When you are estate planning, there are many things to consider, not the least of which is what to actually leave to your family, friends and charitable institutions.
First and possibly most importantly, you will want to consider any properties you own or are responsible for.
Under general circumstances, if you jointly own your home with your spouse or partner, then it isn't possible to leave your house to someone other than your spouse. A joint ownership means that it simply passes to the other owner upon your death; however if you are the last surviving owner, it should be stipulated what should be done with the property in your will.
Some things in your lives may have a more significant value than money alone, and you may wish to distribute them based on sentimental reasons or to honour certain loved ones. A comprehensive will should ensure that all your jewellery is catalogued and designated for ownership in accordance with your wishes, as you may wish to leave your mother's engagement ring to your daughter or leave your best watch to your son. Outlining these wishes clearly in writing under the advice of a trusted wills and estates lawyer can be a good way of preventing family disputes over treasured heirlooms in the event of your death.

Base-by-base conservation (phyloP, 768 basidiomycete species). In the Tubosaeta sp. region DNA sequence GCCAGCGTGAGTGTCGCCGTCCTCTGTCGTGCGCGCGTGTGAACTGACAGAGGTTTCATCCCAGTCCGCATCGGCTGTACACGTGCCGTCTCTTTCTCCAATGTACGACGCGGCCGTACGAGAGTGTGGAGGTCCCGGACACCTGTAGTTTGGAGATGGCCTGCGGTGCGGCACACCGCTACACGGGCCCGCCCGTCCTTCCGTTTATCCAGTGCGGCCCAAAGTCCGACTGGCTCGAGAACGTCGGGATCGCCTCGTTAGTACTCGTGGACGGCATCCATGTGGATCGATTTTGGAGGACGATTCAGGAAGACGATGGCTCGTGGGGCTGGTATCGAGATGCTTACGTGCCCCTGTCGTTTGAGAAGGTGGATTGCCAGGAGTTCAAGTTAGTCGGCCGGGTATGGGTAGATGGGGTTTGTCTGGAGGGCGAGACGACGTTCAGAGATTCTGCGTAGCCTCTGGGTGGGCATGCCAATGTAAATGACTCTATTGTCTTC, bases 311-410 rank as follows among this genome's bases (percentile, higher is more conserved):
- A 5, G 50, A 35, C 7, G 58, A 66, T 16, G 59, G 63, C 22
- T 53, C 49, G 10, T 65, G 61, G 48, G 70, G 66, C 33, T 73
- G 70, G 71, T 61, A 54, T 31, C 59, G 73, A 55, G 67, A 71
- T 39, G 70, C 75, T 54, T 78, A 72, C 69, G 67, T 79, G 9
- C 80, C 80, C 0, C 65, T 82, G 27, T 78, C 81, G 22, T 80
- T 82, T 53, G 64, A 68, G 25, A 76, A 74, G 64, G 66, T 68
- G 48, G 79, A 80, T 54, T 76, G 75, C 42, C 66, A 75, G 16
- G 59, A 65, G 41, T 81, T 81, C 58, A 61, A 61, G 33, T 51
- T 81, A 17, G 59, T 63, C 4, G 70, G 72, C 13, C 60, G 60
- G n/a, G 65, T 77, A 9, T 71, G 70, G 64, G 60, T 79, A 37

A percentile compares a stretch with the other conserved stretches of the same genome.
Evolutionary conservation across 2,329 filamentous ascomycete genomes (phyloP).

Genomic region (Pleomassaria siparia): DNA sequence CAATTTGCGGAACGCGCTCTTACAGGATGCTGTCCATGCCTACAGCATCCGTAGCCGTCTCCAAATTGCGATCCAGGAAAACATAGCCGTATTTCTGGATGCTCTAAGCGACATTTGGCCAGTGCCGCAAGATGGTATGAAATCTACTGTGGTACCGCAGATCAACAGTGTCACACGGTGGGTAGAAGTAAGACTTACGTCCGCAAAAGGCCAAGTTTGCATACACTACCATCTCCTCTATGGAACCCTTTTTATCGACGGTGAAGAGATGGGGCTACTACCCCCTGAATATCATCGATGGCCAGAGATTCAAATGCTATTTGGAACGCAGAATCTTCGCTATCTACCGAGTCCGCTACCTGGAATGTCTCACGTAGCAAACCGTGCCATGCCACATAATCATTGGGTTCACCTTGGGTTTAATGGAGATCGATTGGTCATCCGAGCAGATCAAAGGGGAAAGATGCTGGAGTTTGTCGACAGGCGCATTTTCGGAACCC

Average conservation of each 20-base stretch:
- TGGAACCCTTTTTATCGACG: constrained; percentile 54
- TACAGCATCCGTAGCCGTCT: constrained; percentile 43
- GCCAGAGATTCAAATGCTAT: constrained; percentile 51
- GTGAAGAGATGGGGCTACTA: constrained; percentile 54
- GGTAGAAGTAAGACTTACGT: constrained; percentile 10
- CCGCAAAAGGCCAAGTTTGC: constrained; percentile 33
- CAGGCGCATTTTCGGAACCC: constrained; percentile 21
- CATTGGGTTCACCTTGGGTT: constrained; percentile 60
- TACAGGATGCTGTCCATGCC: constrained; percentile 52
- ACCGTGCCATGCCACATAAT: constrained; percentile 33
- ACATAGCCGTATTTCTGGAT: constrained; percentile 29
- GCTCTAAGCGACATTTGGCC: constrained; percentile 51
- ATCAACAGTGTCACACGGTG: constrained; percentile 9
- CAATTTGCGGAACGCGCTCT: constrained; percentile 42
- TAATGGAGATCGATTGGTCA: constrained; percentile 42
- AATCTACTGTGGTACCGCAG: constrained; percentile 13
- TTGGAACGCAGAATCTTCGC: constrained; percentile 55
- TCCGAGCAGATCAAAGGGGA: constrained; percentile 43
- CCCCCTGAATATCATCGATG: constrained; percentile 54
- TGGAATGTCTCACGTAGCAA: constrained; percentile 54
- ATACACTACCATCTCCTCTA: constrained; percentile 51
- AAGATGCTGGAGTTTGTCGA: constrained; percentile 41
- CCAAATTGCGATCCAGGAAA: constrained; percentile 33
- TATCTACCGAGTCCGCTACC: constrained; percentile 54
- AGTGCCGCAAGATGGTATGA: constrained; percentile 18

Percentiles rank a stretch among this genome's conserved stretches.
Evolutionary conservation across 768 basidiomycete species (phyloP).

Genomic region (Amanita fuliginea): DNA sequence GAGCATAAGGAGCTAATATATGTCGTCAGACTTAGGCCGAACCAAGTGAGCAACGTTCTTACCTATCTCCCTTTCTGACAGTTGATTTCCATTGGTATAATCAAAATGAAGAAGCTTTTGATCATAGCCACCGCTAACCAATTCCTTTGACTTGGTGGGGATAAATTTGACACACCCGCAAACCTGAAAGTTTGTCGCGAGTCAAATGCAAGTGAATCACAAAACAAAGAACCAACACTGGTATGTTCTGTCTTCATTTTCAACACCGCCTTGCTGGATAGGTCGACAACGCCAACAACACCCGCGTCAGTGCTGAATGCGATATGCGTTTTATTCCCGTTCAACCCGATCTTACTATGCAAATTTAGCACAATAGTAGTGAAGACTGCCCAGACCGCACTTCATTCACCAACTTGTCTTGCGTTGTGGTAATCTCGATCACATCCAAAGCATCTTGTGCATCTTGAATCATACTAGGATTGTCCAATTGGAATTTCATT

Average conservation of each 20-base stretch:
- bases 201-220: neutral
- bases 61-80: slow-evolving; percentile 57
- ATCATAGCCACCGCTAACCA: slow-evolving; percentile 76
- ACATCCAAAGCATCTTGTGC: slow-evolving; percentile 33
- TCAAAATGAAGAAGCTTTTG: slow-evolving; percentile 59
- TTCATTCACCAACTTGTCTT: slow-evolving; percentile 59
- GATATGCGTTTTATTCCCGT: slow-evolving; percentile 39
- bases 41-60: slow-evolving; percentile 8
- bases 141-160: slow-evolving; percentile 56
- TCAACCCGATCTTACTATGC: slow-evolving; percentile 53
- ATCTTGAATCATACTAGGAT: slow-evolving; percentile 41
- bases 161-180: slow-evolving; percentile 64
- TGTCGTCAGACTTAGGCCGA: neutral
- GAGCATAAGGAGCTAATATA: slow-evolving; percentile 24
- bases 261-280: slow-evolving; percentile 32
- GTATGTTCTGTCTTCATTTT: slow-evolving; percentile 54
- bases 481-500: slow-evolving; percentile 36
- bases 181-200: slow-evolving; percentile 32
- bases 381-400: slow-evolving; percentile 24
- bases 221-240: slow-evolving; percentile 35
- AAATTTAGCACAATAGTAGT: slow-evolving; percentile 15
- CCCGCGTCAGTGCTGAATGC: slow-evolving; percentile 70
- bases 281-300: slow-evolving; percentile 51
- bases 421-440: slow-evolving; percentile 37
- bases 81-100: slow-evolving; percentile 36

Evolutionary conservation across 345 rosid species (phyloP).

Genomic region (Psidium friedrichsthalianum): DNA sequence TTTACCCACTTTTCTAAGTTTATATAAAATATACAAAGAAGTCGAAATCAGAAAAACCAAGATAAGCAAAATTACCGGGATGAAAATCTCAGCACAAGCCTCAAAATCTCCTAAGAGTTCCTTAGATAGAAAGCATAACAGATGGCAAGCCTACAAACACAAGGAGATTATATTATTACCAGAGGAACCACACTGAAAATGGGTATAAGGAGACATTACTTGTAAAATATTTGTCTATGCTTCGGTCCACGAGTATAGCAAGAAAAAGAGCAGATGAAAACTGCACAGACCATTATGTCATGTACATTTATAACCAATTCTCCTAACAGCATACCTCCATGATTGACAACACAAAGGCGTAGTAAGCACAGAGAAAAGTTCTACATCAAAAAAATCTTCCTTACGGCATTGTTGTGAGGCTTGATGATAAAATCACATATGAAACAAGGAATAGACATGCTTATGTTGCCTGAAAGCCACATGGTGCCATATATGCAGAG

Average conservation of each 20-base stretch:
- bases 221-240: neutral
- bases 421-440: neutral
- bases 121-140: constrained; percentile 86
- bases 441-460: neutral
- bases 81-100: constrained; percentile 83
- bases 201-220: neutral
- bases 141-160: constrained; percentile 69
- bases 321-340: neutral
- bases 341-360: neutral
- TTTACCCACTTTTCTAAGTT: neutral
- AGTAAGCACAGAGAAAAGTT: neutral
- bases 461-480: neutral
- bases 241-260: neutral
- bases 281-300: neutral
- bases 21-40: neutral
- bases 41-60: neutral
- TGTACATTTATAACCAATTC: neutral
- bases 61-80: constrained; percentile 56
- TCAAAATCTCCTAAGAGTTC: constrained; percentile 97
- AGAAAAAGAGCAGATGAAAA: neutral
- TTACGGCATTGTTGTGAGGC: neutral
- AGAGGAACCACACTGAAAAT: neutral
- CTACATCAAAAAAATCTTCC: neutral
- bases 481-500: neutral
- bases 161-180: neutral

A donation to a charitable organisation can be a wonderfully important and life - changing thing to do. If charitable contributions are an important consideration to you, you may want to build this into your estate planning process. This has the dual benefit of supporting a good cause, and may also have taxation advantages, which your lawyer can advise on.
Be sure that your finances are in order, because your estate is liable for any debts you may owe. If you do have any money owing, devise a plan so that your assets can, such as dividends from any shares, can be used to repay what you owe. This way, your family won't have to suffer the burden of paying debts on top of grieving your loss.
Be sure to include in your will any personal things such as items of sentimental value, old musical instruments and heirlooms that have been in the family for a long time.This could include art like paintings or sculptures as well as expensive glassware or crystal.